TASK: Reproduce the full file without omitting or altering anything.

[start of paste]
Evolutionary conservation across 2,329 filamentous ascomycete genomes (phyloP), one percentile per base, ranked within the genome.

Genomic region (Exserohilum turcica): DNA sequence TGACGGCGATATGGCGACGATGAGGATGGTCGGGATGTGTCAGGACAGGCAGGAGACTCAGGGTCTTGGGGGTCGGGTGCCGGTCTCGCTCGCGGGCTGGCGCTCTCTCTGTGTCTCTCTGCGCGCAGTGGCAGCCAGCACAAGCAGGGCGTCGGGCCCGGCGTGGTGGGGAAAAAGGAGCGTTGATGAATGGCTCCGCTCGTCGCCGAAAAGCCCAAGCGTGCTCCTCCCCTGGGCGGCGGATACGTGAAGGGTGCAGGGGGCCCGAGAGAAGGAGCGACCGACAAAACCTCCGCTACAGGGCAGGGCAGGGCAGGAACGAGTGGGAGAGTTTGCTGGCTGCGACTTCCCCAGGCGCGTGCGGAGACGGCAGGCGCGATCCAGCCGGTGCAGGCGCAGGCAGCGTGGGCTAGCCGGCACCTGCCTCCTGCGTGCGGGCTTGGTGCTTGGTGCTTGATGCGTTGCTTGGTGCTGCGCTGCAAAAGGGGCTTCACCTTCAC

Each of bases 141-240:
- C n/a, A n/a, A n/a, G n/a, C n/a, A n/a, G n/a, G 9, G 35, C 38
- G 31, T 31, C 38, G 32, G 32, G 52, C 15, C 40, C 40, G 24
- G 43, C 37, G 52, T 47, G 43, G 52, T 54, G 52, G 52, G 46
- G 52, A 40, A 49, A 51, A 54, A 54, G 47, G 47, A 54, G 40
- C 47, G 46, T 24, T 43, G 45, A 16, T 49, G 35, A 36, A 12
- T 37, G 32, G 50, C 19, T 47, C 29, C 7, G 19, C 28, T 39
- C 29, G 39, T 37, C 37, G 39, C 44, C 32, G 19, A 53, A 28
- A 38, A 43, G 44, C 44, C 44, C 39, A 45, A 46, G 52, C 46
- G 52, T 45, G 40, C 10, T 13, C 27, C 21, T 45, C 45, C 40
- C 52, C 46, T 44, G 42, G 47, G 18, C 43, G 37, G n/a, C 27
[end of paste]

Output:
Evolutionary conservation across 2,329 filamentous ascomycete genomes (phyloP), one percentile per base, ranked within the genome.

Genomic region (Exserohilum turcica): DNA sequence TGACGGCGATATGGCGACGATGAGGATGGTCGGGATGTGTCAGGACAGGCAGGAGACTCAGGGTCTTGGGGGTCGGGTGCCGGTCTCGCTCGCGGGCTGGCGCTCTCTCTGTGTCTCTCTGCGCGCAGTGGCAGCCAGCACAAGCAGGGCGTCGGGCCCGGCGTGGTGGGGAAAAAGGAGCGTTGATGAATGGCTCCGCTCGTCGCCGAAAAGCCCAAGCGTGCTCCTCCCCTGGGCGGCGGATACGTGAAGGGTGCAGGGGGCCCGAGAGAAGGAGCGACCGACAAAACCTCCGCTACAGGGCAGGGCAGGGCAGGAACGAGTGGGAGAGTTTGCTGGCTGCGACTTCCCCAGGCGCGTGCGGAGACGGCAGGCGCGATCCAGCCGGTGCAGGCGCAGGCAGCGTGGGCTAGCCGGCACCTGCCTCCTGCGTGCGGGCTTGGTGCTTGGTGCTTGATGCGTTGCTTGGTGCTGCGCTGCAAAAGGGGCTTCACCTTCAC

Each of bases 141-240:
- C n/a, A n/a, A n/a, G n/a, C n/a, A n/a, G n/a, G 9, G 35, C 38
- G 31, T 31, C 38, G 32, G 32, G 52, C 15, C 40, C 40, G 24
- G 43, C 37, G 52, T 47, G 43, G 52, T 54, G 52, G 52, G 46
- G 52, A 40, A 49, A 51, A 54, A 54, G 47, G 47, A 54, G 40
- C 47, G 46, T 24, T 43, G 45, A 16, T 49, G 35, A 36, A 12
- T 37, G 32, G 50, C 19, T 47, C 29, C 7, G 19, C 28, T 39
- C 29, G 39, T 37, C 37, G 39, C 44, C 32, G 19, A 53, A 28
- A 38, A 43, G 44, C 44, C 44, C 39, A 45, A 46, G 52, C 46
- G 52, T 45, G 40, C 10, T 13, C 27, C 21, T 45, C 45, C 40
- C 52, C 46, T 44, G 42, G 47, G 18, C 43, G 37, G n/a, C 27